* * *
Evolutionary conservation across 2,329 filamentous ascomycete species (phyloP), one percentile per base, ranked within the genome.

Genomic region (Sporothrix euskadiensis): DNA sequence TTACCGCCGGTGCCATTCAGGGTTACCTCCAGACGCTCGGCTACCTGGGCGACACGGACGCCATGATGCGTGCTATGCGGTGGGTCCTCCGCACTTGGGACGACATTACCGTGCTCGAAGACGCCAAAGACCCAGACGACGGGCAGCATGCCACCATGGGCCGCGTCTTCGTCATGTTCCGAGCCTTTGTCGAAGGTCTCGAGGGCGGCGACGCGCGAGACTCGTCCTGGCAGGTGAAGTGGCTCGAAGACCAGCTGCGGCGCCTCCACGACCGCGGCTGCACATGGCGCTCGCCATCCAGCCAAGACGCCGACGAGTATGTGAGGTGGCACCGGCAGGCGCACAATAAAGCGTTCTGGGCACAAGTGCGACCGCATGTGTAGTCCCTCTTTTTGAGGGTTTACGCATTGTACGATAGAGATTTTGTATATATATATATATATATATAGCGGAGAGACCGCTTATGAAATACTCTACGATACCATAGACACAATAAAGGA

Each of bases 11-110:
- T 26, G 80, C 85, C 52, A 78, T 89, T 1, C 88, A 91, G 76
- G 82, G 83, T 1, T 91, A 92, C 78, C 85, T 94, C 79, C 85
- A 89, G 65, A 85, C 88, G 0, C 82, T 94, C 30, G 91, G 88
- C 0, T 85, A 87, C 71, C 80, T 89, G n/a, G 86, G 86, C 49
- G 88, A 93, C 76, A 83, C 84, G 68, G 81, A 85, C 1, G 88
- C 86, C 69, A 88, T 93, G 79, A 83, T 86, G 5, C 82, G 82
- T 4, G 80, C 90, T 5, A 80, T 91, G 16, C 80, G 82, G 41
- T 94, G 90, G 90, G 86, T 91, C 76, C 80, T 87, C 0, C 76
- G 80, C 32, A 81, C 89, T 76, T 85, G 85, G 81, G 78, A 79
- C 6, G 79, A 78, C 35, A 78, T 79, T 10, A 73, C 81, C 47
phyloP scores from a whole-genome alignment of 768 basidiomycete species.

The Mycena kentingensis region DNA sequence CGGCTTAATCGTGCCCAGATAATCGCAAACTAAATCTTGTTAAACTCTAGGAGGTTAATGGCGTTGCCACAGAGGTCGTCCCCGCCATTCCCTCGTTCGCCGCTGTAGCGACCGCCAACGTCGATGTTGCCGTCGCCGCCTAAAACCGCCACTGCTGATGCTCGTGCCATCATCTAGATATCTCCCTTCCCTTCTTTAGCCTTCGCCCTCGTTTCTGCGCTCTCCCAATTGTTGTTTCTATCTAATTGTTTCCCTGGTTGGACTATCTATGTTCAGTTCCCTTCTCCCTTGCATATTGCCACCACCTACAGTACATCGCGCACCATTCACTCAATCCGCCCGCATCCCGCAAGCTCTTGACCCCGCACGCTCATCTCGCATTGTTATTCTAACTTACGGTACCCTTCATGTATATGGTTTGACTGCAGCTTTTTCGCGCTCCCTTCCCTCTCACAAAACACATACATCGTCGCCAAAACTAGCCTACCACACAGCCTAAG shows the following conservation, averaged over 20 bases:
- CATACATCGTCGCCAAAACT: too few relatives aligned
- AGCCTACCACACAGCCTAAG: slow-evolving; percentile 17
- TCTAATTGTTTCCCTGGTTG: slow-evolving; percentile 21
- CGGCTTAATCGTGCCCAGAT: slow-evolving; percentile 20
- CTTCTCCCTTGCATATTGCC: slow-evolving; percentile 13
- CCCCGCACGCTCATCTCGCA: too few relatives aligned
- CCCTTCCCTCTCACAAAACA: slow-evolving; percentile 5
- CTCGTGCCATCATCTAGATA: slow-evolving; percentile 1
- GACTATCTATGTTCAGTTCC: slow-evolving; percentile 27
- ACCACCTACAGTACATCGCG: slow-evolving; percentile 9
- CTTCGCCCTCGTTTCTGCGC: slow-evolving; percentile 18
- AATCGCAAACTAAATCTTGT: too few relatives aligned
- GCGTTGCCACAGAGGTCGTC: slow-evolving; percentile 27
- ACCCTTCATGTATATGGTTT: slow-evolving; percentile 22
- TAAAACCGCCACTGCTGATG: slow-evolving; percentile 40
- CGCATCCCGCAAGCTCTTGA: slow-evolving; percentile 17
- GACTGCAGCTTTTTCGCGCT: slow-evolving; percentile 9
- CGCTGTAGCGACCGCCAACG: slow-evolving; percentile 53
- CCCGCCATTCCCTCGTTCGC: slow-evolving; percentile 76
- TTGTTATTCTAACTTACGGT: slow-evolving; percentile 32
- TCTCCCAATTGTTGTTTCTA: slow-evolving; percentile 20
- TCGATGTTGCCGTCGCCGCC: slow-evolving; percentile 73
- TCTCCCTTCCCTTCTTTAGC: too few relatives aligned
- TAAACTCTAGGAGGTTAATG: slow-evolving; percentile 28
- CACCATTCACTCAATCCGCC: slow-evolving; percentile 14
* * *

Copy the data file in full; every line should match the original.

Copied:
Evolutionary conservation across 2,329 filamentous ascomycete species (phyloP), one percentile per base, ranked within the genome.

Genomic region (Sporothrix euskadiensis): DNA sequence TTACCGCCGGTGCCATTCAGGGTTACCTCCAGACGCTCGGCTACCTGGGCGACACGGACGCCATGATGCGTGCTATGCGGTGGGTCCTCCGCACTTGGGACGACATTACCGTGCTCGAAGACGCCAAAGACCCAGACGACGGGCAGCATGCCACCATGGGCCGCGTCTTCGTCATGTTCCGAGCCTTTGTCGAAGGTCTCGAGGGCGGCGACGCGCGAGACTCGTCCTGGCAGGTGAAGTGGCTCGAAGACCAGCTGCGGCGCCTCCACGACCGCGGCTGCACATGGCGCTCGCCATCCAGCCAAGACGCCGACGAGTATGTGAGGTGGCACCGGCAGGCGCACAATAAAGCGTTCTGGGCACAAGTGCGACCGCATGTGTAGTCCCTCTTTTTGAGGGTTTACGCATTGTACGATAGAGATTTTGTATATATATATATATATATATAGCGGAGAGACCGCTTATGAAATACTCTACGATACCATAGACACAATAAAGGA

Each of bases 11-110:
- T 26, G 80, C 85, C 52, A 78, T 89, T 1, C 88, A 91, G 76
- G 82, G 83, T 1, T 91, A 92, C 78, C 85, T 94, C 79, C 85
- A 89, G 65, A 85, C 88, G 0, C 82, T 94, C 30, G 91, G 88
- C 0, T 85, A 87, C 71, C 80, T 89, G n/a, G 86, G 86, C 49
- G 88, A 93, C 76, A 83, C 84, G 68, G 81, A 85, C 1, G 88
- C 86, C 69, A 88, T 93, G 79, A 83, T 86, G 5, C 82, G 82
- T 4, G 80, C 90, T 5, A 80, T 91, G 16, C 80, G 82, G 41
- T 94, G 90, G 90, G 86, T 91, C 76, C 80, T 87, C 0, C 76
- G 80, C 32, A 81, C 89, T 76, T 85, G 85, G 81, G 78, A 79
- C 6, G 79, A 78, C 35, A 78, T 79, T 10, A 73, C 81, C 47
phyloP scores from a whole-genome alignment of 768 basidiomycete species.

The Mycena kentingensis region DNA sequence CGGCTTAATCGTGCCCAGATAATCGCAAACTAAATCTTGTTAAACTCTAGGAGGTTAATGGCGTTGCCACAGAGGTCGTCCCCGCCATTCCCTCGTTCGCCGCTGTAGCGACCGCCAACGTCGATGTTGCCGTCGCCGCCTAAAACCGCCACTGCTGATGCTCGTGCCATCATCTAGATATCTCCCTTCCCTTCTTTAGCCTTCGCCCTCGTTTCTGCGCTCTCCCAATTGTTGTTTCTATCTAATTGTTTCCCTGGTTGGACTATCTATGTTCAGTTCCCTTCTCCCTTGCATATTGCCACCACCTACAGTACATCGCGCACCATTCACTCAATCCGCCCGCATCCCGCAAGCTCTTGACCCCGCACGCTCATCTCGCATTGTTATTCTAACTTACGGTACCCTTCATGTATATGGTTTGACTGCAGCTTTTTCGCGCTCCCTTCCCTCTCACAAAACACATACATCGTCGCCAAAACTAGCCTACCACACAGCCTAAG shows the following conservation, averaged over 20 bases:
- CATACATCGTCGCCAAAACT: too few relatives aligned
- AGCCTACCACACAGCCTAAG: slow-evolving; percentile 17
- TCTAATTGTTTCCCTGGTTG: slow-evolving; percentile 21
- CGGCTTAATCGTGCCCAGAT: slow-evolving; percentile 20
- CTTCTCCCTTGCATATTGCC: slow-evolving; percentile 13
- CCCCGCACGCTCATCTCGCA: too few relatives aligned
- CCCTTCCCTCTCACAAAACA: slow-evolving; percentile 5
- CTCGTGCCATCATCTAGATA: slow-evolving; percentile 1
- GACTATCTATGTTCAGTTCC: slow-evolving; percentile 27
- ACCACCTACAGTACATCGCG: slow-evolving; percentile 9
- CTTCGCCCTCGTTTCTGCGC: slow-evolving; percentile 18
- AATCGCAAACTAAATCTTGT: too few relatives aligned
- GCGTTGCCACAGAGGTCGTC: slow-evolving; percentile 27
- ACCCTTCATGTATATGGTTT: slow-evolving; percentile 22
- TAAAACCGCCACTGCTGATG: slow-evolving; percentile 40
- CGCATCCCGCAAGCTCTTGA: slow-evolving; percentile 17
- GACTGCAGCTTTTTCGCGCT: slow-evolving; percentile 9
- CGCTGTAGCGACCGCCAACG: slow-evolving; percentile 53
- CCCGCCATTCCCTCGTTCGC: slow-evolving; percentile 76
- TTGTTATTCTAACTTACGGT: slow-evolving; percentile 32
- TCTCCCAATTGTTGTTTCTA: slow-evolving; percentile 20
- TCGATGTTGCCGTCGCCGCC: slow-evolving; percentile 73
- TCTCCCTTCCCTTCTTTAGC: too few relatives aligned
- TAAACTCTAGGAGGTTAATG: slow-evolving; percentile 28
- CACCATTCACTCAATCCGCC: slow-evolving; percentile 14